Reforming the care sector through digitalisation

Reforming the care sector through digitalisation

The increasing use of technology is showing multiple sectors the benefits it can bring from streamlined and automated processes, which in turn free up valuable time and resources to be deployed into more impactful actions. One such sector that can benefit from a transformative shift to using digital technology is the care sector, which if effectively digitalised, will enable care staff to take on new responsibilities and undertake tasks more efficiently to improve patient service.

Josh Mitchell, our head of sales for Risk Manager, recently attended an event on how technology can change the future of social care. The Department of Health and Social Care’s white paper on the reform of social care was a big topic of discussion – here, Josh comments.

The white paper, published by the Department of Health and Social Care in December 2021 and titled, People at the heart of care: The Adult Social Care Reform White Paper, outlined a number of key aims to improve the UK’s care sector.

What are the aims?

The white paper sets out a ten-year vision for transforming support and care in England by strengthening how care and support is delivered and giving the tools in order to achieve this. The government’s vision revolves around three objectives:

  1. People have choice, control, and support to live independent lives
  2. People can access outstanding quality and tailored care and support
  3. People find adult social care fair and accessible

The government’s starting point for the vision is embedding personalised care, recognising a person as an individual with specific needs, wishes and aims. It is the ambition of the government to make personalisation the expected standard and for high-quality personalised care to be the norm across health and care.

Included in the white paper are a range of policies, including:

The white paper is looking at accelerating the adoption of technology with the use of remote monitoring, ensuring care teams have the right information and helped services to identify those in need.

It seeks to equip the social care workforce with the digital tools, knowledge, and confidence it needs to deliver outstanding quality care to those who draw on care and support, as well as providing practical tools in the hands of those requiring care, in order to help support them with their aspirations.

At Sypro, we understand how effective technology and the use management systems can be to help reduce certain pressures in the care sector and provide better and more personalised care.

An example of an ongoing risk that can be monitored using Risk Manager software is the maintenance of the care home. It ensures that it is a safe environment for all residents to be in as the system contains customised schedules with to-do lists and notifications, flagging that a chair is broken, for example, and assigning staff members to repair the chair, helping to prevent a resident from using it. The software also keeps track of maintenance contracts around the care home and highlights when they are coming up for renewal, helping staff to keep on top of everything in an organised manner. Risk Manager also facilitates easy management of multiple sites, which is particularly useful for care homes with more than one location – ultimately helping to keep all residents safe and provide more personalised care.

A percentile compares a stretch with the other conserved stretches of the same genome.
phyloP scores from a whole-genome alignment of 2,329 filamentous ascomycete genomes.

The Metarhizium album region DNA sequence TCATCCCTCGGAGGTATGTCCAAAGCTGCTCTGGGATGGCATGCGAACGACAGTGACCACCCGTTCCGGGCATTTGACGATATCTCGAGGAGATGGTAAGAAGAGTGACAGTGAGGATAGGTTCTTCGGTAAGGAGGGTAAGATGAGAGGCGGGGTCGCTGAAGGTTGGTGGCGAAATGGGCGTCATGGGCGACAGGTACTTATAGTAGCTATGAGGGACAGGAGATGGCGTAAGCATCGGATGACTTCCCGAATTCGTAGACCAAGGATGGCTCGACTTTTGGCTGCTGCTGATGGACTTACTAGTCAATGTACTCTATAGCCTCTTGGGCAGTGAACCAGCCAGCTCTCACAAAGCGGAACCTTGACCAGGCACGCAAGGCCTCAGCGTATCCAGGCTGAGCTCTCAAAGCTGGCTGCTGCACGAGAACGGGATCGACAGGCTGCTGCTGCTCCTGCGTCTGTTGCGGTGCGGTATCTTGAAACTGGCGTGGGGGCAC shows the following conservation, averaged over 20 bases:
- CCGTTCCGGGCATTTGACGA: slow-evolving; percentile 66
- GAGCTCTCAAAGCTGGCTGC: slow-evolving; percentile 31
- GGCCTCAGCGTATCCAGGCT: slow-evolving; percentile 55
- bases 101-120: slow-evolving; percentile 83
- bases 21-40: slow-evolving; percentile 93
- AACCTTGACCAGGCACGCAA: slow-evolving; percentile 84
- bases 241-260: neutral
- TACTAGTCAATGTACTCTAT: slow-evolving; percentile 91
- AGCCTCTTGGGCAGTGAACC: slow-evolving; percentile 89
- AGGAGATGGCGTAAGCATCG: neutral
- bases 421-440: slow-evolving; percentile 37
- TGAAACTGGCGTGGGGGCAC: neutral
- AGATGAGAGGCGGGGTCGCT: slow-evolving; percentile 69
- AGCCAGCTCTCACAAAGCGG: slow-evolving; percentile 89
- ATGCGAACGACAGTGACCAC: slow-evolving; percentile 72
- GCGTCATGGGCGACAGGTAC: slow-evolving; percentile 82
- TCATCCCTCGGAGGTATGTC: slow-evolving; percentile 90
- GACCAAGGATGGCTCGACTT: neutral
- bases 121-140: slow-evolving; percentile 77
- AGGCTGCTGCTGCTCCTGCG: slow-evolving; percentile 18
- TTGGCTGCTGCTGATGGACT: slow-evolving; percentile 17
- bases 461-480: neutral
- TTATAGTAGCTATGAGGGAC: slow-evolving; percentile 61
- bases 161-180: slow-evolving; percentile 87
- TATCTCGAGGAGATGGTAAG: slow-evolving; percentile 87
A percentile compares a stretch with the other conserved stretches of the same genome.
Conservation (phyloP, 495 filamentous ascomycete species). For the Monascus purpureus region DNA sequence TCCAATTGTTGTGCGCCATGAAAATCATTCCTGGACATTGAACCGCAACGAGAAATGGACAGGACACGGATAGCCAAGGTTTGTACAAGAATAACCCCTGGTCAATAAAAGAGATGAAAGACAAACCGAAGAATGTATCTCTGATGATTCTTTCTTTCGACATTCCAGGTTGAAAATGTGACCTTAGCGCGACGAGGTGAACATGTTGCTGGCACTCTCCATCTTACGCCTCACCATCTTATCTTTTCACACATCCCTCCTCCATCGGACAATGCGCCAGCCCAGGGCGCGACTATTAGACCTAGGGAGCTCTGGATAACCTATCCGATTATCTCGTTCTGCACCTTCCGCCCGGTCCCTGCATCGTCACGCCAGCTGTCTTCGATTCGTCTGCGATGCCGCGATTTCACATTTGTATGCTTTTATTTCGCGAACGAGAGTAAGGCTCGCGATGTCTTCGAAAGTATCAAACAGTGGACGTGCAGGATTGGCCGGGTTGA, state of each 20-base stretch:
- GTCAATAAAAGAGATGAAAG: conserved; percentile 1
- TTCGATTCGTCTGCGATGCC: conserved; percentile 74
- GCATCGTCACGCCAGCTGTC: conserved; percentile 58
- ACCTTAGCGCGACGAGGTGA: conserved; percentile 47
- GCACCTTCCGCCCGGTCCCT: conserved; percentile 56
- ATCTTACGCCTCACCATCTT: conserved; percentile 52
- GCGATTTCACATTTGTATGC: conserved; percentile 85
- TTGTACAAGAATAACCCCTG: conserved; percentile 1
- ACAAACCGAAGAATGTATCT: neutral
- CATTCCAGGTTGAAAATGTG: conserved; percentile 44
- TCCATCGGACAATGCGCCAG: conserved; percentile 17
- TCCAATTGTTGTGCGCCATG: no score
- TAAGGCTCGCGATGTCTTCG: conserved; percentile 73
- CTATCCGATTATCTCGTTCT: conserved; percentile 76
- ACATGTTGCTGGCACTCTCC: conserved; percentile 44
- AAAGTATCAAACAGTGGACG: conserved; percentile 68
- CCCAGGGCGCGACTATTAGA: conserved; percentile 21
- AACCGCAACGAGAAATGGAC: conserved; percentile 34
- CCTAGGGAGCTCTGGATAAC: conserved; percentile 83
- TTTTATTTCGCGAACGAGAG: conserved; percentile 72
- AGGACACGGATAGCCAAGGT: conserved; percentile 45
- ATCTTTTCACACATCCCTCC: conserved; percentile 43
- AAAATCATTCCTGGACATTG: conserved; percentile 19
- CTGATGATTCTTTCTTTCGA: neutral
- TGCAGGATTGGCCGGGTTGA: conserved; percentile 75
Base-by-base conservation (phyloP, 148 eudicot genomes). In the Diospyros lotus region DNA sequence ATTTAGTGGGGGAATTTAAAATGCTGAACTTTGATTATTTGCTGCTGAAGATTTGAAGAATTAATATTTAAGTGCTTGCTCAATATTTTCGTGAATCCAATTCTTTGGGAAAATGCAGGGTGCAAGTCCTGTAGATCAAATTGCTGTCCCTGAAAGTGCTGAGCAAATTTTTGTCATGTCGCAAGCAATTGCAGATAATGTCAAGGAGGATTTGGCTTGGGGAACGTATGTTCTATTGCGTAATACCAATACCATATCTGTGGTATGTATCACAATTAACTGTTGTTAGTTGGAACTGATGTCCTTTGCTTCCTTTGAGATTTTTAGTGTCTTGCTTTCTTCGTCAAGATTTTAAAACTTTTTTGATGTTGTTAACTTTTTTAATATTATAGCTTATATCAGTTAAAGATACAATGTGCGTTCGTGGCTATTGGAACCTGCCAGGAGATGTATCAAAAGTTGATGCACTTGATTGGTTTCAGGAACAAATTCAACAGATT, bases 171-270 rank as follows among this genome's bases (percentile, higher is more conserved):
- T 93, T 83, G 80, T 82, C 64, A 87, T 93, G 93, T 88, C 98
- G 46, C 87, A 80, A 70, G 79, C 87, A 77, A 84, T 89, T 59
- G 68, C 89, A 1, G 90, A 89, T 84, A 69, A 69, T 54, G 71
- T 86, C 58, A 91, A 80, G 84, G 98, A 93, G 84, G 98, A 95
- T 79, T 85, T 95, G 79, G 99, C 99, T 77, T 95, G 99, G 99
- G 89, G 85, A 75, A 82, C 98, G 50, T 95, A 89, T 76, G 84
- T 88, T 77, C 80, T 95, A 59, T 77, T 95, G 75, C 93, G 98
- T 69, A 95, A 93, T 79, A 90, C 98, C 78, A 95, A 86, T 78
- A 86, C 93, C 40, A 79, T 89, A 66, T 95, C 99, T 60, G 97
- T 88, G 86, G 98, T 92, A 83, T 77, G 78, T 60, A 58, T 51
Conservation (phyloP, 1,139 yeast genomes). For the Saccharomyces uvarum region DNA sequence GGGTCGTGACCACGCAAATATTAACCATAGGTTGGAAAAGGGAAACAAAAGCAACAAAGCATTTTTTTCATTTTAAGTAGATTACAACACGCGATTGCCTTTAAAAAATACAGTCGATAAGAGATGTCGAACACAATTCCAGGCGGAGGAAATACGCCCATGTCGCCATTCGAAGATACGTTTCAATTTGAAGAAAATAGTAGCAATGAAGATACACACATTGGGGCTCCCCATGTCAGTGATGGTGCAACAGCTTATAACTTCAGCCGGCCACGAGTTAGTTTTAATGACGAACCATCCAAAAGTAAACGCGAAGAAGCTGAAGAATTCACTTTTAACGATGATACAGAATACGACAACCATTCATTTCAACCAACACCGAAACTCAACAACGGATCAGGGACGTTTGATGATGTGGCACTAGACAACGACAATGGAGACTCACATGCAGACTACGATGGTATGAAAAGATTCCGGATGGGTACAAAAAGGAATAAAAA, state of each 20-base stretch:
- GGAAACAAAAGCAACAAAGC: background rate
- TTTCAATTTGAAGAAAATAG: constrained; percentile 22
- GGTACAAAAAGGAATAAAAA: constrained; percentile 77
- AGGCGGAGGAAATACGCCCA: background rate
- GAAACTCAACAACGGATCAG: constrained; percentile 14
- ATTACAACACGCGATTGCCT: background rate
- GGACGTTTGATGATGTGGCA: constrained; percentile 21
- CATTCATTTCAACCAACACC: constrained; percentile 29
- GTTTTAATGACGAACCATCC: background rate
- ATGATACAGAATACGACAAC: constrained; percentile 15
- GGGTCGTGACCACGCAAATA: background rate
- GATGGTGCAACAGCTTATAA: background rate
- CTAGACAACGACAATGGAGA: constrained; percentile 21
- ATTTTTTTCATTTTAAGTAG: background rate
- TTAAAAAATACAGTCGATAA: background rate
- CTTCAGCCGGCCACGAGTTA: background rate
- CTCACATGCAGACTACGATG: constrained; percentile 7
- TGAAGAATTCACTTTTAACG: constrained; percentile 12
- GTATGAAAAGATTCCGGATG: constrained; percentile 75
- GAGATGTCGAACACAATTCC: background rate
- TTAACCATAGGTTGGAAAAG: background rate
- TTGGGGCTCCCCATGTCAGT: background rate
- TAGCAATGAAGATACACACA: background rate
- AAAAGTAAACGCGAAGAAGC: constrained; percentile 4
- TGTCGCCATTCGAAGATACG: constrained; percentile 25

Another example of pressure in the care home at the moment is ongoing management of Covid-19. Our Risk Manager software can be used by carers and care homes to manage and monitor the number of Covid-19 infections in the care home as it alerts the people that need to know. These modules and their functions can help carers to look at these rates through effective management and an automated, cloud-based approach, which in turn will reduce the pressure on operational staff within the care home and help to minimise the spread of coronavirus.

Is the care sector ready to be digitalised?

The white paper also outlined difficulties faced in the sector when it comes to the access and use of technology. It highlighted research that shows 23% of care home staff cannot access the internet consistently at work and raised concern that care staff lacked digital skills.

However, the white paper aims to provide digital tools in the homes and in the hands of those who draw on care and support and their carers, as well as equipping the social care workforce with the digital tools, knowledge and confidence they need to deliver outstanding quality care.

At Sypro, our Risk Manager system is easy to use, and we provide full onboarding to all staff to ensure that everyone can use the systems effectively to help provide quality care, in line with the aims of the white paper.

Another issue with digitalising a sector is the cyber security and risks that need to be monitored to ensure that private information is not compromised once the technology has been implemented. This is another concern that Sypro’s software is able to continue to track and assist with, again, helping to minimise pressure on carers.

Ultimately, the aims of the care white paper is to provide personalised care, with an aim of digitalising the sector. There are still questions that remain unanswered, such as there not currently being a guide on funding from the Department of Health and Social Care – but the key will be ensuring the necessary investment and guidance will be in place to ensure that personalised and digitalised care is possible.


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